The Fed gives us the dot plots. They indicate what Fed governors expect will happen to the monetary policy rate. The ECB does not give us such a thing. From Lagarde’s press-meeting statement we can infer that rates will not be raised until Q3 2022 but we are left in the dark what happens then.

In Figure 4 I show the monetary policy rates of the Fed and the ECB, as well as the expected path of the Fed Funds rate, derived from the dot plots, and the expected path of the ECB policy rate for the period we know something about. For the sake of illustration I assume this (what we know about ECB’s intentions) to be until Q3 2002. Also for the sake of illustration I assume a linear path for the Fed Funds Rate towards the average dot plots in early 2023 and early 2024. Figure 4 reveals that, as things look now, the Fed is on a more hawkish path than ECB.

Figure 4. Expected paths of monetary policy rates in the U.S. and the Eurozone. January 2020 – January 2025.
Data source: Fed St. Louis Database.

It is somewhat ironical that the Fed was more dovish in the 1970s while the central bank now responsible for monetary policy in Germany–the ECB–is dovish today.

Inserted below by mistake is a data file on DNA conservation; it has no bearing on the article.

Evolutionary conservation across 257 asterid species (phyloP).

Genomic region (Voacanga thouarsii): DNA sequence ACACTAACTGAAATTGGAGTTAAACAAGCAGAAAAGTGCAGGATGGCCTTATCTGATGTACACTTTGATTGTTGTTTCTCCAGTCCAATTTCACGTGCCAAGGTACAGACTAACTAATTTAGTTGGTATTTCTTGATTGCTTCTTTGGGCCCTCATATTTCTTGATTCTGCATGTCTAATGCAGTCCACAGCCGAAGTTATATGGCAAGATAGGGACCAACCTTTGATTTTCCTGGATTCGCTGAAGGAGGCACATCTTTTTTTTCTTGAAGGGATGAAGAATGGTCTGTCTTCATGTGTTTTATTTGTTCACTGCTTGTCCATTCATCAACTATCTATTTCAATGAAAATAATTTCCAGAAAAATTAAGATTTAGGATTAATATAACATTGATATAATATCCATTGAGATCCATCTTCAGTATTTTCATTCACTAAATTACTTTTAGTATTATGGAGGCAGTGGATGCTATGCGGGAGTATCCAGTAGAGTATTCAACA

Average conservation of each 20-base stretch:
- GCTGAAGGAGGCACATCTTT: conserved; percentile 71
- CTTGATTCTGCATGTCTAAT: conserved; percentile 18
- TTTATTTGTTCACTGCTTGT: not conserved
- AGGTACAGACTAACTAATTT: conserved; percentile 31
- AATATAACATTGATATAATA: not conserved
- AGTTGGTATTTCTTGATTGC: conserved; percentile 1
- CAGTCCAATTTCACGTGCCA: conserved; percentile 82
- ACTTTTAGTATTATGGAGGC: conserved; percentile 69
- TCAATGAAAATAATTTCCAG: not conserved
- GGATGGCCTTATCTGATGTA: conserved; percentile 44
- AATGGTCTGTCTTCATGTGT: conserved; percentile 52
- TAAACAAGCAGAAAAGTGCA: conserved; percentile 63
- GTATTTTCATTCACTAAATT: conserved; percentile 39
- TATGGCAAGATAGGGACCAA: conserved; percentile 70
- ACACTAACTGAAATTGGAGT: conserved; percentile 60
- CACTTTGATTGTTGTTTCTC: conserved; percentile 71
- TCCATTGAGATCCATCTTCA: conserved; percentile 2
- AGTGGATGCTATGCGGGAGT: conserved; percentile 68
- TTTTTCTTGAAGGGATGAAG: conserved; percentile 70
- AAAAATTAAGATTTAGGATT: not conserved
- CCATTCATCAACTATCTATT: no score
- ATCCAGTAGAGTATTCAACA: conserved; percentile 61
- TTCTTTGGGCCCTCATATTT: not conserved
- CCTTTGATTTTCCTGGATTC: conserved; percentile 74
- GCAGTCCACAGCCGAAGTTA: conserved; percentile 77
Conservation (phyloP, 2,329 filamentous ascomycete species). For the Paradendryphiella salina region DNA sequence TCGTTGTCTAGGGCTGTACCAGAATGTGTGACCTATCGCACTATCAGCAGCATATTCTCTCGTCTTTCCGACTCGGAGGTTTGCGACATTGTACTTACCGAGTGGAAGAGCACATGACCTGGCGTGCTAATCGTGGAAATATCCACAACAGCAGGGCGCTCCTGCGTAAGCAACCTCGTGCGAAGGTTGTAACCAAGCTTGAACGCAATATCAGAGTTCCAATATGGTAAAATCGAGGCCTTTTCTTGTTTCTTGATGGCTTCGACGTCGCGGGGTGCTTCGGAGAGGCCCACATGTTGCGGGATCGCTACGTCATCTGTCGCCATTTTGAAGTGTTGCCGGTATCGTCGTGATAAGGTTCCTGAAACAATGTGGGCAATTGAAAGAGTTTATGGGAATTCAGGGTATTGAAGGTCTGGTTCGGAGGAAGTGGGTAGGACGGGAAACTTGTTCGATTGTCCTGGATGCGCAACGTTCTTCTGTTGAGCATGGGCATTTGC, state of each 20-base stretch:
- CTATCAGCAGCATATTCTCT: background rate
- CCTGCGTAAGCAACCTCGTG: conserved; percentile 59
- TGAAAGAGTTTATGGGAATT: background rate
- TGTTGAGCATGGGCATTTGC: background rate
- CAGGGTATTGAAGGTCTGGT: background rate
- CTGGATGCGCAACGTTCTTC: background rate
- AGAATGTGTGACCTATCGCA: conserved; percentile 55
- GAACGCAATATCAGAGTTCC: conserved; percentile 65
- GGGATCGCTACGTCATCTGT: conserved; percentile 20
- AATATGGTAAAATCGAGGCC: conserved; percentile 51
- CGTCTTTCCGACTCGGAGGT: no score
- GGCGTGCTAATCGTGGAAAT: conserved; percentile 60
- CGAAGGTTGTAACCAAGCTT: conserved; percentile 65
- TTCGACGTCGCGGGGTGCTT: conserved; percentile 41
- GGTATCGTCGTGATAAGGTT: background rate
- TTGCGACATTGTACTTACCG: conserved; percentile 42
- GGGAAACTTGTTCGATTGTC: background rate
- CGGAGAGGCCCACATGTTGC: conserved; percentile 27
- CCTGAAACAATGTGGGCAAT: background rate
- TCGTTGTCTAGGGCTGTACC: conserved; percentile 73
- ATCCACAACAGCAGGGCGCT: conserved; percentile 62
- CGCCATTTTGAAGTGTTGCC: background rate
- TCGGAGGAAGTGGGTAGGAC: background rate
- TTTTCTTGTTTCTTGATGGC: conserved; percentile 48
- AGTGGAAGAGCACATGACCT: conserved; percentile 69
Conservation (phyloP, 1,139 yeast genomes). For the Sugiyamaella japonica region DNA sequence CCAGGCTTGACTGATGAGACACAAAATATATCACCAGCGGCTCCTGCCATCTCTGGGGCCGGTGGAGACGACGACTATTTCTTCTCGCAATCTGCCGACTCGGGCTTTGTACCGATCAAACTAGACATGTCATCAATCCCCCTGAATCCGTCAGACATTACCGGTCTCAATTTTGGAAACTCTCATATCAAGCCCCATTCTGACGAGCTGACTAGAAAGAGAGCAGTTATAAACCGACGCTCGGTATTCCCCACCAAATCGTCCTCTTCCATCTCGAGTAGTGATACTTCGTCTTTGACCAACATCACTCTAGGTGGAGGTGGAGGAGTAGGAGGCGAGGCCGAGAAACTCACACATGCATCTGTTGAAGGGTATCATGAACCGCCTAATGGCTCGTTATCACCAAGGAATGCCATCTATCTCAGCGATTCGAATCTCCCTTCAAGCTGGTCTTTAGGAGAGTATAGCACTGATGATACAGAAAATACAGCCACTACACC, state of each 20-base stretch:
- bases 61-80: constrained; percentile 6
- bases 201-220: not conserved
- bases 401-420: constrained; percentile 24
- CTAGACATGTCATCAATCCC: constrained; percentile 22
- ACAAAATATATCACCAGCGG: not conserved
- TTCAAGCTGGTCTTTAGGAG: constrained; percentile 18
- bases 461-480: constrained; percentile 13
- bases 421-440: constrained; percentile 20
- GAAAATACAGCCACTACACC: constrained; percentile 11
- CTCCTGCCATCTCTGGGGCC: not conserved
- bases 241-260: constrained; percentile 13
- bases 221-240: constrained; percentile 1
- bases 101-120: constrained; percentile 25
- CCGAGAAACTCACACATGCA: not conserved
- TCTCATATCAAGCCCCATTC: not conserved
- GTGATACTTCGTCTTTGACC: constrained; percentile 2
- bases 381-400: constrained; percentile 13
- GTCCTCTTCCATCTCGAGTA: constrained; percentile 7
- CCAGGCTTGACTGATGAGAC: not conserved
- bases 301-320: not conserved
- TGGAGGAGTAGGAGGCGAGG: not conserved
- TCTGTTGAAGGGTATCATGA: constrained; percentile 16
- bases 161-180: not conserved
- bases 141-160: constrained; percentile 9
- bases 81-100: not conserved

The final lesson learned from the 1970s was that the US did not really gain anything from being more dovish. Inflation was higher than in Germany, but economic activity developed similarly (link). By keeping real rates lower, the U.S. had higher inflation but not higher economic growth.

Now, the ECB appears more dovish. The big question is of course whether this will imply higher inflation in Europe going forward, without any significant economic gain.

Why this delayed reaction? The focus on core inflation

In the 1970s central banks reacted immediately when inflation started rising. Today the Fed and the ECB react too late. This is surprising given that inflation has been increasing for a year and is currently very high at app. 8%.